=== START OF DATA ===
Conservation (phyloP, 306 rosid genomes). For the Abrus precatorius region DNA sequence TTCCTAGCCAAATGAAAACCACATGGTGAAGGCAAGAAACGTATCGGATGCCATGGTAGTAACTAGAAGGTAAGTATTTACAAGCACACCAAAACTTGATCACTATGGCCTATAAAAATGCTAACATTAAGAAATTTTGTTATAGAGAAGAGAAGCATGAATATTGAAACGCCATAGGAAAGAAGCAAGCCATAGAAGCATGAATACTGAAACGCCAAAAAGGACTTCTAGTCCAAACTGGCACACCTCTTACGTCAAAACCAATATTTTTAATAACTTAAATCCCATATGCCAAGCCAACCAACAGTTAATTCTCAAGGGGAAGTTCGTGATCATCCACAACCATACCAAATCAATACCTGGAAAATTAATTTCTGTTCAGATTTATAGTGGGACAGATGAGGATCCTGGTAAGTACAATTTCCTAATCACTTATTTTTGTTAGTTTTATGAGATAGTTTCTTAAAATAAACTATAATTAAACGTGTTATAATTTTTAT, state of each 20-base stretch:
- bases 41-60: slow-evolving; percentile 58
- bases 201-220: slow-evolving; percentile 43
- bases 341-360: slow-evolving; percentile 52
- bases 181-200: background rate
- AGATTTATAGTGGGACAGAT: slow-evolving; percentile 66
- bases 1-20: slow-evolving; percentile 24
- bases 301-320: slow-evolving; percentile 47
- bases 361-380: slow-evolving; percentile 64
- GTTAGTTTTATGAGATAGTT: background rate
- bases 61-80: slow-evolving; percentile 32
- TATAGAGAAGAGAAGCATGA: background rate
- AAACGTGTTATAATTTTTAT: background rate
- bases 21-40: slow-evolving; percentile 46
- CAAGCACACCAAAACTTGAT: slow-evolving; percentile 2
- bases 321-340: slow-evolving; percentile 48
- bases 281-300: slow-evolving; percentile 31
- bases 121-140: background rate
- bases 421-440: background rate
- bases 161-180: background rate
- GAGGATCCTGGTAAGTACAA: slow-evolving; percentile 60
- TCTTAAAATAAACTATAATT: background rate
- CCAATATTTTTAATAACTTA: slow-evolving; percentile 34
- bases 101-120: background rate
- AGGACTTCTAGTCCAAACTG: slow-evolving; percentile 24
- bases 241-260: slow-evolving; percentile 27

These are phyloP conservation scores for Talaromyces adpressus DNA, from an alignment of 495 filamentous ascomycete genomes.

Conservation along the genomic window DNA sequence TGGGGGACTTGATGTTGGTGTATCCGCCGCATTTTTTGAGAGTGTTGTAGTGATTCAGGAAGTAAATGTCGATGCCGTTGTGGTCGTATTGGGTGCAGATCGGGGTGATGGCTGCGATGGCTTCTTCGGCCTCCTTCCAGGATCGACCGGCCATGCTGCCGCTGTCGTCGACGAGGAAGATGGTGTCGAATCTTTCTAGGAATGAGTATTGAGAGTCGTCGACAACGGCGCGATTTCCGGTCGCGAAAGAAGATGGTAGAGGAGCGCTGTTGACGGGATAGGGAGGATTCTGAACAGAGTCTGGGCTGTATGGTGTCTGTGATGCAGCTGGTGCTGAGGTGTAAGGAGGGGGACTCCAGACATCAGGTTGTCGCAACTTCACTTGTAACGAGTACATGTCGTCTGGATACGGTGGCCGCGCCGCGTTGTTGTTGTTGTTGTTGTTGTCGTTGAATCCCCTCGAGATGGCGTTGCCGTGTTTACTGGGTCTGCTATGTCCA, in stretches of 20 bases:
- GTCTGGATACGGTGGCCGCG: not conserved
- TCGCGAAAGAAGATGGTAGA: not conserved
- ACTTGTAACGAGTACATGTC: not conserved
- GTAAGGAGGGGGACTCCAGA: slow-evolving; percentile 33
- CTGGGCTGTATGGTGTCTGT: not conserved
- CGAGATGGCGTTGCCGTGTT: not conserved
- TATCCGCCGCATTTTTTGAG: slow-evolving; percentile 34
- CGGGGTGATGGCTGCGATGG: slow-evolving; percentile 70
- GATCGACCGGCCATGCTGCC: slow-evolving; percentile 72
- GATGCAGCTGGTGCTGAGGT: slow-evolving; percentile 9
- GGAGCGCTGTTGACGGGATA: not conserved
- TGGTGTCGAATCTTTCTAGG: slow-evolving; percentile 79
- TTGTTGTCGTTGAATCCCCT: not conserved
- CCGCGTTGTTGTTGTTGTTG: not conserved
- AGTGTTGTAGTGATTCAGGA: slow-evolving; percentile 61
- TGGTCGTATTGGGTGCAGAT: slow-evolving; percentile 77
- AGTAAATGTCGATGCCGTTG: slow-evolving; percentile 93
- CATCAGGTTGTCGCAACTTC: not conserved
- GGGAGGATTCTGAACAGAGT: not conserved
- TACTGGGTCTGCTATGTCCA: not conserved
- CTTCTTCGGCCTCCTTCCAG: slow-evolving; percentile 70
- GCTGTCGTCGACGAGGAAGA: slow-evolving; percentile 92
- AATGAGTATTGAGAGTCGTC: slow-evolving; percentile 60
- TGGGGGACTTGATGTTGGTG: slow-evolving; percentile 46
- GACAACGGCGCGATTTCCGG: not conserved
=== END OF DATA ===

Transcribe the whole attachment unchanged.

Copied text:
Conservation (phyloP, 306 rosid genomes). For the Abrus precatorius region DNA sequence TTCCTAGCCAAATGAAAACCACATGGTGAAGGCAAGAAACGTATCGGATGCCATGGTAGTAACTAGAAGGTAAGTATTTACAAGCACACCAAAACTTGATCACTATGGCCTATAAAAATGCTAACATTAAGAAATTTTGTTATAGAGAAGAGAAGCATGAATATTGAAACGCCATAGGAAAGAAGCAAGCCATAGAAGCATGAATACTGAAACGCCAAAAAGGACTTCTAGTCCAAACTGGCACACCTCTTACGTCAAAACCAATATTTTTAATAACTTAAATCCCATATGCCAAGCCAACCAACAGTTAATTCTCAAGGGGAAGTTCGTGATCATCCACAACCATACCAAATCAATACCTGGAAAATTAATTTCTGTTCAGATTTATAGTGGGACAGATGAGGATCCTGGTAAGTACAATTTCCTAATCACTTATTTTTGTTAGTTTTATGAGATAGTTTCTTAAAATAAACTATAATTAAACGTGTTATAATTTTTAT, state of each 20-base stretch:
- bases 41-60: slow-evolving; percentile 58
- bases 201-220: slow-evolving; percentile 43
- bases 341-360: slow-evolving; percentile 52
- bases 181-200: background rate
- AGATTTATAGTGGGACAGAT: slow-evolving; percentile 66
- bases 1-20: slow-evolving; percentile 24
- bases 301-320: slow-evolving; percentile 47
- bases 361-380: slow-evolving; percentile 64
- GTTAGTTTTATGAGATAGTT: background rate
- bases 61-80: slow-evolving; percentile 32
- TATAGAGAAGAGAAGCATGA: background rate
- AAACGTGTTATAATTTTTAT: background rate
- bases 21-40: slow-evolving; percentile 46
- CAAGCACACCAAAACTTGAT: slow-evolving; percentile 2
- bases 321-340: slow-evolving; percentile 48
- bases 281-300: slow-evolving; percentile 31
- bases 121-140: background rate
- bases 421-440: background rate
- bases 161-180: background rate
- GAGGATCCTGGTAAGTACAA: slow-evolving; percentile 60
- TCTTAAAATAAACTATAATT: background rate
- CCAATATTTTTAATAACTTA: slow-evolving; percentile 34
- bases 101-120: background rate
- AGGACTTCTAGTCCAAACTG: slow-evolving; percentile 24
- bases 241-260: slow-evolving; percentile 27

These are phyloP conservation scores for Talaromyces adpressus DNA, from an alignment of 495 filamentous ascomycete genomes.

Conservation along the genomic window DNA sequence TGGGGGACTTGATGTTGGTGTATCCGCCGCATTTTTTGAGAGTGTTGTAGTGATTCAGGAAGTAAATGTCGATGCCGTTGTGGTCGTATTGGGTGCAGATCGGGGTGATGGCTGCGATGGCTTCTTCGGCCTCCTTCCAGGATCGACCGGCCATGCTGCCGCTGTCGTCGACGAGGAAGATGGTGTCGAATCTTTCTAGGAATGAGTATTGAGAGTCGTCGACAACGGCGCGATTTCCGGTCGCGAAAGAAGATGGTAGAGGAGCGCTGTTGACGGGATAGGGAGGATTCTGAACAGAGTCTGGGCTGTATGGTGTCTGTGATGCAGCTGGTGCTGAGGTGTAAGGAGGGGGACTCCAGACATCAGGTTGTCGCAACTTCACTTGTAACGAGTACATGTCGTCTGGATACGGTGGCCGCGCCGCGTTGTTGTTGTTGTTGTTGTTGTCGTTGAATCCCCTCGAGATGGCGTTGCCGTGTTTACTGGGTCTGCTATGTCCA, in stretches of 20 bases:
- GTCTGGATACGGTGGCCGCG: not conserved
- TCGCGAAAGAAGATGGTAGA: not conserved
- ACTTGTAACGAGTACATGTC: not conserved
- GTAAGGAGGGGGACTCCAGA: slow-evolving; percentile 33
- CTGGGCTGTATGGTGTCTGT: not conserved
- CGAGATGGCGTTGCCGTGTT: not conserved
- TATCCGCCGCATTTTTTGAG: slow-evolving; percentile 34
- CGGGGTGATGGCTGCGATGG: slow-evolving; percentile 70
- GATCGACCGGCCATGCTGCC: slow-evolving; percentile 72
- GATGCAGCTGGTGCTGAGGT: slow-evolving; percentile 9
- GGAGCGCTGTTGACGGGATA: not conserved
- TGGTGTCGAATCTTTCTAGG: slow-evolving; percentile 79
- TTGTTGTCGTTGAATCCCCT: not conserved
- CCGCGTTGTTGTTGTTGTTG: not conserved
- AGTGTTGTAGTGATTCAGGA: slow-evolving; percentile 61
- TGGTCGTATTGGGTGCAGAT: slow-evolving; percentile 77
- AGTAAATGTCGATGCCGTTG: slow-evolving; percentile 93
- CATCAGGTTGTCGCAACTTC: not conserved
- GGGAGGATTCTGAACAGAGT: not conserved
- TACTGGGTCTGCTATGTCCA: not conserved
- CTTCTTCGGCCTCCTTCCAG: slow-evolving; percentile 70
- GCTGTCGTCGACGAGGAAGA: slow-evolving; percentile 92
- AATGAGTATTGAGAGTCGTC: slow-evolving; percentile 60
- TGGGGGACTTGATGTTGGTG: slow-evolving; percentile 46
- GACAACGGCGCGATTTCCGG: not conserved